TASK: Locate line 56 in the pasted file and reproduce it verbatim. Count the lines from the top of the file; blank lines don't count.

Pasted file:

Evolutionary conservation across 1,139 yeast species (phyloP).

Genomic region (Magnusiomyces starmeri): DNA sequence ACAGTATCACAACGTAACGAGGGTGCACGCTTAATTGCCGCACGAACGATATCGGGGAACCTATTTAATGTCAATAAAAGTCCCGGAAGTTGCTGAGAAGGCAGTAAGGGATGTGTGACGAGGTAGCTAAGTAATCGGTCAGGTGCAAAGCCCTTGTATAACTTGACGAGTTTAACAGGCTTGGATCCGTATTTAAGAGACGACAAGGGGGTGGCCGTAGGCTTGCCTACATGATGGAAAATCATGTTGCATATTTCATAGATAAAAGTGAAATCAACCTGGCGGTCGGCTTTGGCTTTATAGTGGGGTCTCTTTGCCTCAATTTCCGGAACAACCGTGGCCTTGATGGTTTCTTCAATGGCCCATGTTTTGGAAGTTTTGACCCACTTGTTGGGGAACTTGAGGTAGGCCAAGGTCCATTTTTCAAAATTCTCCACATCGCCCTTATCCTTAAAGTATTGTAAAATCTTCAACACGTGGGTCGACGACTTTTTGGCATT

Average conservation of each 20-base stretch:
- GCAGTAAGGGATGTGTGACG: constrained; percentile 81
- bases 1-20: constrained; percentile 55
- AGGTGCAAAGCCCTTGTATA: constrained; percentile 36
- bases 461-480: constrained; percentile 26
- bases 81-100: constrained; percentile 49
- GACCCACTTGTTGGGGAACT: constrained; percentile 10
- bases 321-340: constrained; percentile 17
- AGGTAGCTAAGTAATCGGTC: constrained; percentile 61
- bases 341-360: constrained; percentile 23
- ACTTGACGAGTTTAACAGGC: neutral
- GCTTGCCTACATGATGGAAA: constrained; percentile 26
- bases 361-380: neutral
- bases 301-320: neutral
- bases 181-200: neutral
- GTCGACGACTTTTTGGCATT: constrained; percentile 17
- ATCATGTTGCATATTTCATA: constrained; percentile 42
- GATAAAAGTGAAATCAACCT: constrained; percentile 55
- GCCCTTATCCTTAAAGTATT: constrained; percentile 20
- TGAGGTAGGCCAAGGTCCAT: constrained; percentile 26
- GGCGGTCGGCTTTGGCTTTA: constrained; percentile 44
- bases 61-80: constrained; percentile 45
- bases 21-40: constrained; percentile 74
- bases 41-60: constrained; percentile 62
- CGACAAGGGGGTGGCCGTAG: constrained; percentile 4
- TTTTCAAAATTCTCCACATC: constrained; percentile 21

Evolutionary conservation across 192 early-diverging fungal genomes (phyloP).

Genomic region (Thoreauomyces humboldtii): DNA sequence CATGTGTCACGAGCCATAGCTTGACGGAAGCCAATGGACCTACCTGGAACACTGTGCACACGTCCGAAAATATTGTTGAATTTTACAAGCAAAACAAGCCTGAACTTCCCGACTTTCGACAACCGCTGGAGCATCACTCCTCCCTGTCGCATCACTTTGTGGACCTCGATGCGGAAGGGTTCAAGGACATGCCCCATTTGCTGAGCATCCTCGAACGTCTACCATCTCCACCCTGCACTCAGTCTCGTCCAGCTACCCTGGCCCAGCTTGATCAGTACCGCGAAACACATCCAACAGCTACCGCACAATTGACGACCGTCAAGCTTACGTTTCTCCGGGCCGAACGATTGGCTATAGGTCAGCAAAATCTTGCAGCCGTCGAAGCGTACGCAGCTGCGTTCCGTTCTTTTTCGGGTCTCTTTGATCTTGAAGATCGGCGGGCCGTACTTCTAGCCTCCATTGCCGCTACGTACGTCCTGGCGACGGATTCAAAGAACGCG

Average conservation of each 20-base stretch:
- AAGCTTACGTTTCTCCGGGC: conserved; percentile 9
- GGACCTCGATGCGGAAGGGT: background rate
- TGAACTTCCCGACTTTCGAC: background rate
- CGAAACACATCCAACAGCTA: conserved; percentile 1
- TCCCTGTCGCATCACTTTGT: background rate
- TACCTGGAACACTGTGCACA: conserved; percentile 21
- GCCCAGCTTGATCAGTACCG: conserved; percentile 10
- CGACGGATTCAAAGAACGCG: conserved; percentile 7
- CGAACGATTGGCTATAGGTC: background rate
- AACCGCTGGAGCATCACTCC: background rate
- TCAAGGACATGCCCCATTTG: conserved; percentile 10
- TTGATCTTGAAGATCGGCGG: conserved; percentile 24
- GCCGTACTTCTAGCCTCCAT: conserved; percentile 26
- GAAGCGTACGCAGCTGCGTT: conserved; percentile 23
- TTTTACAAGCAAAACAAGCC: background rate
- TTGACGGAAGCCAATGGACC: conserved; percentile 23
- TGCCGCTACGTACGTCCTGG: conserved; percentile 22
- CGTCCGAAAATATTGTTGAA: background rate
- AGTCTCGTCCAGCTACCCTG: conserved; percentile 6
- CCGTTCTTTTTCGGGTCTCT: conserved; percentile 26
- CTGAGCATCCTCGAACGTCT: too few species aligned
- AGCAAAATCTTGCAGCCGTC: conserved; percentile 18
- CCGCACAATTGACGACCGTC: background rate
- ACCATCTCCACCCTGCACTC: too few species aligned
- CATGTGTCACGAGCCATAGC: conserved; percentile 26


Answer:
- CATGTGTCACGAGCCATAGC: conserved; percentile 26